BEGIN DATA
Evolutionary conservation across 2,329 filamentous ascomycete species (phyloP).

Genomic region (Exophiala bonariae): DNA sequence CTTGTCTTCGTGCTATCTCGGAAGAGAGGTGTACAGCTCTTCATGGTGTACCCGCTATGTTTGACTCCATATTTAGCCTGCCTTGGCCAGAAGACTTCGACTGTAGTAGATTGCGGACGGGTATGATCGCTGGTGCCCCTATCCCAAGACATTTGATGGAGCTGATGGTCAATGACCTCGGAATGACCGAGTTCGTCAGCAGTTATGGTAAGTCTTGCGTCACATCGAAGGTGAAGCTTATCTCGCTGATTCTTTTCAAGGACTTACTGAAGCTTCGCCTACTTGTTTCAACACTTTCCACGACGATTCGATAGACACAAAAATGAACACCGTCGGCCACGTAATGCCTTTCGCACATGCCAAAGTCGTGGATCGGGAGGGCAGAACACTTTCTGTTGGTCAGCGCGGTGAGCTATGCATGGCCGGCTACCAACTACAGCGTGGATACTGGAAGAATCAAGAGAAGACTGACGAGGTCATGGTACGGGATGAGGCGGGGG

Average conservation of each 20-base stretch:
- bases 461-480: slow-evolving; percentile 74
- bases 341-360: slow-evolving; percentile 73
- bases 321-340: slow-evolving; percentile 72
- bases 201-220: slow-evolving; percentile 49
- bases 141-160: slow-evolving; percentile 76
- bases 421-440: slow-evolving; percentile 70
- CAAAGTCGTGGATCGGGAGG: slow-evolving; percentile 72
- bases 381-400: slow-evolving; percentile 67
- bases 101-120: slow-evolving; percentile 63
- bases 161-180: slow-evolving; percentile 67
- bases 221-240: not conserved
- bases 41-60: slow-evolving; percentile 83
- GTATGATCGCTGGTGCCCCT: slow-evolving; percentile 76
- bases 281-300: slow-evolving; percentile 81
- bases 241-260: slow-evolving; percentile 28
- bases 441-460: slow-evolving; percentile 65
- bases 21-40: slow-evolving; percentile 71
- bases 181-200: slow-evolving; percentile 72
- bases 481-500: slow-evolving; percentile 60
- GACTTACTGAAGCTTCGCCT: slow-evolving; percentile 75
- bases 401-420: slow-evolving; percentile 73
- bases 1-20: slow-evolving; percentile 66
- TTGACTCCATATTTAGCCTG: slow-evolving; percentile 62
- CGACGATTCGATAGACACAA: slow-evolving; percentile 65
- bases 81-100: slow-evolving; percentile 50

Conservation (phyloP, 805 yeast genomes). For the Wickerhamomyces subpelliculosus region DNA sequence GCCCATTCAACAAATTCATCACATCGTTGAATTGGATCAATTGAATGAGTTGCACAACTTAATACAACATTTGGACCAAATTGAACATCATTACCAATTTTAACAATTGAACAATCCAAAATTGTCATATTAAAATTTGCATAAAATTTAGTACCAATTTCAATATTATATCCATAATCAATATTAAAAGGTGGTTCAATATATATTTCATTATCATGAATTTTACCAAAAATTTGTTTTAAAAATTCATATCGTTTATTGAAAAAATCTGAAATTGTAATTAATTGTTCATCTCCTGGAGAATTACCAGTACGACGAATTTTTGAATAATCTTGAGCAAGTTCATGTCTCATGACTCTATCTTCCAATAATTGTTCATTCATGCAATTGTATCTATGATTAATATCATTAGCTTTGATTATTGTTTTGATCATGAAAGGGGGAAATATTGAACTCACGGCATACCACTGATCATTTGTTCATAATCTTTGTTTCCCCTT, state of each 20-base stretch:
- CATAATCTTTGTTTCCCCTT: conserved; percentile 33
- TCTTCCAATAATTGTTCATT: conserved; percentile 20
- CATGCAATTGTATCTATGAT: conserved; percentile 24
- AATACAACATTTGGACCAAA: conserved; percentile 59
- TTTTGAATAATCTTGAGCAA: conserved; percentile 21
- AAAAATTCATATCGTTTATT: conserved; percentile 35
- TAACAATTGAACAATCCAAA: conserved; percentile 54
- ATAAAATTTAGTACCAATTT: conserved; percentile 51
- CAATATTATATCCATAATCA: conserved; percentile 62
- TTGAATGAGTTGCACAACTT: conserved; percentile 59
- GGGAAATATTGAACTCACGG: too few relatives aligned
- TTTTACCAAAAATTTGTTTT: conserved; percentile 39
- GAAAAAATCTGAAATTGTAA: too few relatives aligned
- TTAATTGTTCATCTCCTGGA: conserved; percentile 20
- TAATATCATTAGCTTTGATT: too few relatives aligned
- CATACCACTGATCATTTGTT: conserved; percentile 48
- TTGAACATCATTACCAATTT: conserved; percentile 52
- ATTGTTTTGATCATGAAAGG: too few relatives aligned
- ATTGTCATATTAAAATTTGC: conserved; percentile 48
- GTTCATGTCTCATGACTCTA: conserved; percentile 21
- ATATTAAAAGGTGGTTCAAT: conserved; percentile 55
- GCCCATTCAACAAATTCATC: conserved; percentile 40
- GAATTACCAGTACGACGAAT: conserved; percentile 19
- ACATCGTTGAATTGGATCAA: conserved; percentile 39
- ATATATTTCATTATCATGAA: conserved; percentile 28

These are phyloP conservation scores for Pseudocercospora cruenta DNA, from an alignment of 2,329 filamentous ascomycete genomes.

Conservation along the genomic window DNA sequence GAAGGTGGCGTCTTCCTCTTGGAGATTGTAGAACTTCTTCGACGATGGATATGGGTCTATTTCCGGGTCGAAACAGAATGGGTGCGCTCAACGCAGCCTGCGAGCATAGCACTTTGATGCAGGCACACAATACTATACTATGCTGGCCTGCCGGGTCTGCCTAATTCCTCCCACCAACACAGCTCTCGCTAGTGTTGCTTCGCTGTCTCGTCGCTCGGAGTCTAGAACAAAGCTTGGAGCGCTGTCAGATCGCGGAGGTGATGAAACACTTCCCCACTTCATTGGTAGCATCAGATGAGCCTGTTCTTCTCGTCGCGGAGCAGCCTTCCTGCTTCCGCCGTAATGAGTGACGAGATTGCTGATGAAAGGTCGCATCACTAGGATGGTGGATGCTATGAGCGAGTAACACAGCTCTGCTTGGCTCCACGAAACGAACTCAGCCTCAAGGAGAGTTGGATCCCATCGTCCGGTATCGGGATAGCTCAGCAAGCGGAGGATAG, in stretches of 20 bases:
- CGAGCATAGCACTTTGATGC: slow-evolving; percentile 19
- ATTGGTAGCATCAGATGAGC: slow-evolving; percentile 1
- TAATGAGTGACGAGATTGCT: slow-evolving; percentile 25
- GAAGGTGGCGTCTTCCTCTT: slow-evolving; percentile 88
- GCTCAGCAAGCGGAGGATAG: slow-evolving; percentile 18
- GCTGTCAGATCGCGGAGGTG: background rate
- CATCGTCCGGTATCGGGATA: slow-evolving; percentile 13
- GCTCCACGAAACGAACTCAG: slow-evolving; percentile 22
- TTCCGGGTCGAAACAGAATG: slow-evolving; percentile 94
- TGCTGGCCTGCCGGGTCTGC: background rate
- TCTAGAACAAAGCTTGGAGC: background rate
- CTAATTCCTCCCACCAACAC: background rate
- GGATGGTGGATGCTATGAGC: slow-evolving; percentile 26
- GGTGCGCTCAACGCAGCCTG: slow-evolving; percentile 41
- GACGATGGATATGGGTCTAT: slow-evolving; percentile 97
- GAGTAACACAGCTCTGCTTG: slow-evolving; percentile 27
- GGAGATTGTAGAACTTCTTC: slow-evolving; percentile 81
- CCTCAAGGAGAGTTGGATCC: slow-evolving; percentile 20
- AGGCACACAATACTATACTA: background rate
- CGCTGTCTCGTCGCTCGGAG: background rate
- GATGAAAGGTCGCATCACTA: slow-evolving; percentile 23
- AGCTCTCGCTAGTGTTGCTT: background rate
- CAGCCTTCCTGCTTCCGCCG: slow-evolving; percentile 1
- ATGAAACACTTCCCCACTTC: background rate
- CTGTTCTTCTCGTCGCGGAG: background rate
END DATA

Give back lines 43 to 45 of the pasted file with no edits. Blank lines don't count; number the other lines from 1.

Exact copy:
- TTAATTGTTCATCTCCTGGA: conserved; percentile 20
- TAATATCATTAGCTTTGATT: too few relatives aligned
- CATACCACTGATCATTTGTT: conserved; percentile 48